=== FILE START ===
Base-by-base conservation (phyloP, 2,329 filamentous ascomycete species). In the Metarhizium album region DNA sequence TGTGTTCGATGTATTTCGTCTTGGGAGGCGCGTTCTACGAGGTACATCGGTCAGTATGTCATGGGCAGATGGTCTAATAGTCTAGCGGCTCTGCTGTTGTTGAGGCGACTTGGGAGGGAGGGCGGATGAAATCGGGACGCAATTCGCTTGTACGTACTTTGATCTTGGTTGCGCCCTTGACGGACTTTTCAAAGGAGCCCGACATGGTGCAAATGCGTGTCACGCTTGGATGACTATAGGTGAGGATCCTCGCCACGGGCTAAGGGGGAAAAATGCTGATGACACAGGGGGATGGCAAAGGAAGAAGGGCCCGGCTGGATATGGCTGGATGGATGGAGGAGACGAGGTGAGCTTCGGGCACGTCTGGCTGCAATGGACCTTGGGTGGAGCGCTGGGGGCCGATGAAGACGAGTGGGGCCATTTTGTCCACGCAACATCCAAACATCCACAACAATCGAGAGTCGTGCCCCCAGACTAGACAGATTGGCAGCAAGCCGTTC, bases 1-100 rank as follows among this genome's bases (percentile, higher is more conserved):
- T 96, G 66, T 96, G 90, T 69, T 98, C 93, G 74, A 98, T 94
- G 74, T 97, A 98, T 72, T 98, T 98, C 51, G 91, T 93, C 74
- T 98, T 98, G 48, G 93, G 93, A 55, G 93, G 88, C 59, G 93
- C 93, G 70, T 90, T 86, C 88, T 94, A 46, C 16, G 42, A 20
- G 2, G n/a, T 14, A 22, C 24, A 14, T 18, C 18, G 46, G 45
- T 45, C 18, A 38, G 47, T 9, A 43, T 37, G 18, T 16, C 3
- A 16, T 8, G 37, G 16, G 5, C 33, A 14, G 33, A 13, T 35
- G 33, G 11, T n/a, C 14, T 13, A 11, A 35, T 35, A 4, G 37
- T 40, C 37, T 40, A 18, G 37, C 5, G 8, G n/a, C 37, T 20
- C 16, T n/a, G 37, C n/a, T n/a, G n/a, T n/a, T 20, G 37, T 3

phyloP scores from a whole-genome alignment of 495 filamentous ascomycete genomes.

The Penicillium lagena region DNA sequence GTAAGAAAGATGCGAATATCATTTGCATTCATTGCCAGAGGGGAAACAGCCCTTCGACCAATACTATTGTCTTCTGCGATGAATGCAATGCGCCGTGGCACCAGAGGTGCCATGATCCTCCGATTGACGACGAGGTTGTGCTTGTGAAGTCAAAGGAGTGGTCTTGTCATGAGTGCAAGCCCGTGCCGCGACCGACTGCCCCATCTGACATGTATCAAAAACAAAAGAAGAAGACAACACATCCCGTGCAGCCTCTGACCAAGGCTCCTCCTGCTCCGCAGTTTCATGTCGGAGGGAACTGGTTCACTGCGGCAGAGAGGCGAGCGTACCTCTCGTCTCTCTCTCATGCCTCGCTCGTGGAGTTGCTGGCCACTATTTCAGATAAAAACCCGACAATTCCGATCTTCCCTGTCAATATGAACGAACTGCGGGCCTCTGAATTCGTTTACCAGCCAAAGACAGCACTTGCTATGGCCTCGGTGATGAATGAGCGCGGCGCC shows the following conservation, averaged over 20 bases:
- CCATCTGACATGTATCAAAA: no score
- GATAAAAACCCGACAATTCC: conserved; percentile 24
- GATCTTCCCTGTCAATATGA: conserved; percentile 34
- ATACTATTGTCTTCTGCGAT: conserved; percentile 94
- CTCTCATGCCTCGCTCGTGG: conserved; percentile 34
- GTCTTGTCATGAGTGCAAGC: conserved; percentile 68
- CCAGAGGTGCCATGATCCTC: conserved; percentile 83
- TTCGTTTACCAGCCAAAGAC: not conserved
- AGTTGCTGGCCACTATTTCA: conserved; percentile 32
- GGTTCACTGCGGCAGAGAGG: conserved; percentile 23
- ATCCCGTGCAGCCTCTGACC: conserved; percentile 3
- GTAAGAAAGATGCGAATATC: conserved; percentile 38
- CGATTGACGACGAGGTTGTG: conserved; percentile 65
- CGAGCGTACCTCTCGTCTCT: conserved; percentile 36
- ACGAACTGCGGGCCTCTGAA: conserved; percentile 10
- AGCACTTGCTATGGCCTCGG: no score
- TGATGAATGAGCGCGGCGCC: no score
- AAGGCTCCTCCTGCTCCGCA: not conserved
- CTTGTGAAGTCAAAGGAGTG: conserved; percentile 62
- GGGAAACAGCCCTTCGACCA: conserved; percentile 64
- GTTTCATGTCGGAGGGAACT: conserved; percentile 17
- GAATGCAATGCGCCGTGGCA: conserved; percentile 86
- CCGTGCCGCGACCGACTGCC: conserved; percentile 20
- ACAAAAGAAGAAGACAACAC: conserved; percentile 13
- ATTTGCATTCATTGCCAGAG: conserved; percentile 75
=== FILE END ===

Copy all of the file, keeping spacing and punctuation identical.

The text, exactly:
Base-by-base conservation (phyloP, 2,329 filamentous ascomycete species). In the Metarhizium album region DNA sequence TGTGTTCGATGTATTTCGTCTTGGGAGGCGCGTTCTACGAGGTACATCGGTCAGTATGTCATGGGCAGATGGTCTAATAGTCTAGCGGCTCTGCTGTTGTTGAGGCGACTTGGGAGGGAGGGCGGATGAAATCGGGACGCAATTCGCTTGTACGTACTTTGATCTTGGTTGCGCCCTTGACGGACTTTTCAAAGGAGCCCGACATGGTGCAAATGCGTGTCACGCTTGGATGACTATAGGTGAGGATCCTCGCCACGGGCTAAGGGGGAAAAATGCTGATGACACAGGGGGATGGCAAAGGAAGAAGGGCCCGGCTGGATATGGCTGGATGGATGGAGGAGACGAGGTGAGCTTCGGGCACGTCTGGCTGCAATGGACCTTGGGTGGAGCGCTGGGGGCCGATGAAGACGAGTGGGGCCATTTTGTCCACGCAACATCCAAACATCCACAACAATCGAGAGTCGTGCCCCCAGACTAGACAGATTGGCAGCAAGCCGTTC, bases 1-100 rank as follows among this genome's bases (percentile, higher is more conserved):
- T 96, G 66, T 96, G 90, T 69, T 98, C 93, G 74, A 98, T 94
- G 74, T 97, A 98, T 72, T 98, T 98, C 51, G 91, T 93, C 74
- T 98, T 98, G 48, G 93, G 93, A 55, G 93, G 88, C 59, G 93
- C 93, G 70, T 90, T 86, C 88, T 94, A 46, C 16, G 42, A 20
- G 2, G n/a, T 14, A 22, C 24, A 14, T 18, C 18, G 46, G 45
- T 45, C 18, A 38, G 47, T 9, A 43, T 37, G 18, T 16, C 3
- A 16, T 8, G 37, G 16, G 5, C 33, A 14, G 33, A 13, T 35
- G 33, G 11, T n/a, C 14, T 13, A 11, A 35, T 35, A 4, G 37
- T 40, C 37, T 40, A 18, G 37, C 5, G 8, G n/a, C 37, T 20
- C 16, T n/a, G 37, C n/a, T n/a, G n/a, T n/a, T 20, G 37, T 3

phyloP scores from a whole-genome alignment of 495 filamentous ascomycete genomes.

The Penicillium lagena region DNA sequence GTAAGAAAGATGCGAATATCATTTGCATTCATTGCCAGAGGGGAAACAGCCCTTCGACCAATACTATTGTCTTCTGCGATGAATGCAATGCGCCGTGGCACCAGAGGTGCCATGATCCTCCGATTGACGACGAGGTTGTGCTTGTGAAGTCAAAGGAGTGGTCTTGTCATGAGTGCAAGCCCGTGCCGCGACCGACTGCCCCATCTGACATGTATCAAAAACAAAAGAAGAAGACAACACATCCCGTGCAGCCTCTGACCAAGGCTCCTCCTGCTCCGCAGTTTCATGTCGGAGGGAACTGGTTCACTGCGGCAGAGAGGCGAGCGTACCTCTCGTCTCTCTCTCATGCCTCGCTCGTGGAGTTGCTGGCCACTATTTCAGATAAAAACCCGACAATTCCGATCTTCCCTGTCAATATGAACGAACTGCGGGCCTCTGAATTCGTTTACCAGCCAAAGACAGCACTTGCTATGGCCTCGGTGATGAATGAGCGCGGCGCC shows the following conservation, averaged over 20 bases:
- CCATCTGACATGTATCAAAA: no score
- GATAAAAACCCGACAATTCC: conserved; percentile 24
- GATCTTCCCTGTCAATATGA: conserved; percentile 34
- ATACTATTGTCTTCTGCGAT: conserved; percentile 94
- CTCTCATGCCTCGCTCGTGG: conserved; percentile 34
- GTCTTGTCATGAGTGCAAGC: conserved; percentile 68
- CCAGAGGTGCCATGATCCTC: conserved; percentile 83
- TTCGTTTACCAGCCAAAGAC: not conserved
- AGTTGCTGGCCACTATTTCA: conserved; percentile 32
- GGTTCACTGCGGCAGAGAGG: conserved; percentile 23
- ATCCCGTGCAGCCTCTGACC: conserved; percentile 3
- GTAAGAAAGATGCGAATATC: conserved; percentile 38
- CGATTGACGACGAGGTTGTG: conserved; percentile 65
- CGAGCGTACCTCTCGTCTCT: conserved; percentile 36
- ACGAACTGCGGGCCTCTGAA: conserved; percentile 10
- AGCACTTGCTATGGCCTCGG: no score
- TGATGAATGAGCGCGGCGCC: no score
- AAGGCTCCTCCTGCTCCGCA: not conserved
- CTTGTGAAGTCAAAGGAGTG: conserved; percentile 62
- GGGAAACAGCCCTTCGACCA: conserved; percentile 64
- GTTTCATGTCGGAGGGAACT: conserved; percentile 17
- GAATGCAATGCGCCGTGGCA: conserved; percentile 86
- CCGTGCCGCGACCGACTGCC: conserved; percentile 20
- ACAAAAGAAGAAGACAACAC: conserved; percentile 13
- ATTTGCATTCATTGCCAGAG: conserved; percentile 75